Household debt buffers and burdens
Household mortgage debt: key features

The size of household debt burdens matters too. This is best measured by the ratio of interest payments and amortisation to income - the debt service ratio (DSR; Drehmann et al (2015)). In countries where household debt has been on the rise (groups 1 and 3), DSRs have consistently exceeded their long-term averages in the 10 years since the GFC (Graph 2, right-hand panel). The DSR dynamics, however, differ across the two groups. While the DSR has been on an upward trend in group 3, its level has been more volatile in group 1. As shown in Table 1, countries in group 1 are mostly "adjustable rate" countries, while countries in group 3 are mostly "fixed rate" (column 3). This observation suggests that, while DSRs in the latter group have been pushed up by credit growth, falling interest rates have played a bigger role in the former group, occasionally offsetting the effect of higher credit on debt service burdens.4 In countries where household debt has been flat or falling (groups 2 and 4), by contrast, the DSR has been trending down since 2007.

Household debt and the economy

The level and distribution of household debt affects the responsiveness of aggregate demand and aggregate supply in the wider economy to shocks. In turn, this has implications for macroeconomic and financial stability.

Household debt and macroeconomic stability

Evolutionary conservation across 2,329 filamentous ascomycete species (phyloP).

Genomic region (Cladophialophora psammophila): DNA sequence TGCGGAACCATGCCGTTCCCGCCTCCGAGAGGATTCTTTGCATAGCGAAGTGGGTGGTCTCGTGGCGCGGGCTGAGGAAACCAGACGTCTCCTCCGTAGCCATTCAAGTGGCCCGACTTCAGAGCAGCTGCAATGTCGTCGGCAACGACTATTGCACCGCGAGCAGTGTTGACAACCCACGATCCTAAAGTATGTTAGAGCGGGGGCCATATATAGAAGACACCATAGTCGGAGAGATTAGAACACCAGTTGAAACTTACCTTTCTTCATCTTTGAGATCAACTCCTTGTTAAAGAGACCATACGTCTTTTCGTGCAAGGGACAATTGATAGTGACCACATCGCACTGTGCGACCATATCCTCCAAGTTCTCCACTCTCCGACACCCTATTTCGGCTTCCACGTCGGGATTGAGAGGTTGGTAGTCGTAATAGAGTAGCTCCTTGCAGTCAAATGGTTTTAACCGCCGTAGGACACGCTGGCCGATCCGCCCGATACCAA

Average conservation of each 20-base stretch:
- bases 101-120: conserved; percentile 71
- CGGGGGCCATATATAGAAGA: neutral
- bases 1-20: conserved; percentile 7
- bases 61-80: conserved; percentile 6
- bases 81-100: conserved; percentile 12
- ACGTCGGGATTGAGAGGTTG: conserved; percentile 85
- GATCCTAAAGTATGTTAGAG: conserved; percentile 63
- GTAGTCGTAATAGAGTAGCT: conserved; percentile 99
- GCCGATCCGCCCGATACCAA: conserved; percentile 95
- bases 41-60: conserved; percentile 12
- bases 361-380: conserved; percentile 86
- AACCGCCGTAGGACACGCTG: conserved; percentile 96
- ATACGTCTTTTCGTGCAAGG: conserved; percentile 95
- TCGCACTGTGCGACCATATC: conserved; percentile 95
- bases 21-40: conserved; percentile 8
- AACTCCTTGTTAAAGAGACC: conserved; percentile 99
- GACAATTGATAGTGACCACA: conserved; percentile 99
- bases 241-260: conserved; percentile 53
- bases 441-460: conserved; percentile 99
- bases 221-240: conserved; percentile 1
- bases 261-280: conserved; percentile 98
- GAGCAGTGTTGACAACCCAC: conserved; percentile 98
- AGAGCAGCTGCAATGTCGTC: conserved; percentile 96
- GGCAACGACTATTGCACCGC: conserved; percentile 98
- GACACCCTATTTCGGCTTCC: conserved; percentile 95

A household's stock of debt affects its ability to deal with an unanticipated deterioration in its circumstances, such as lower income, lower asset prices or higher interest rates. In order to avoid cutting consumption too much, the household has a number of options. First, it can draw down savings. Assets such as current account balances, stocks or mutual funds can easily be converted into cash. By contrast, illiquid assets such as housing can be pledged for borrowing only in jurisdictions where equity release products such as home equity lines are available (Table 1, column 4). In this sense, assets can work as self-insurance. Formal insurance options, whether private or public (eg unemployment insurance), may also be on hand. Second, the household can adjust its debt. It can try to reduce its existing debt burden by renegotiating or refinancing. In jurisdictions where loans are not full-recourse (Table 1, column 5), it could also default strategically. And if it retains access to markets, it could obtain additional (unsecured) credit.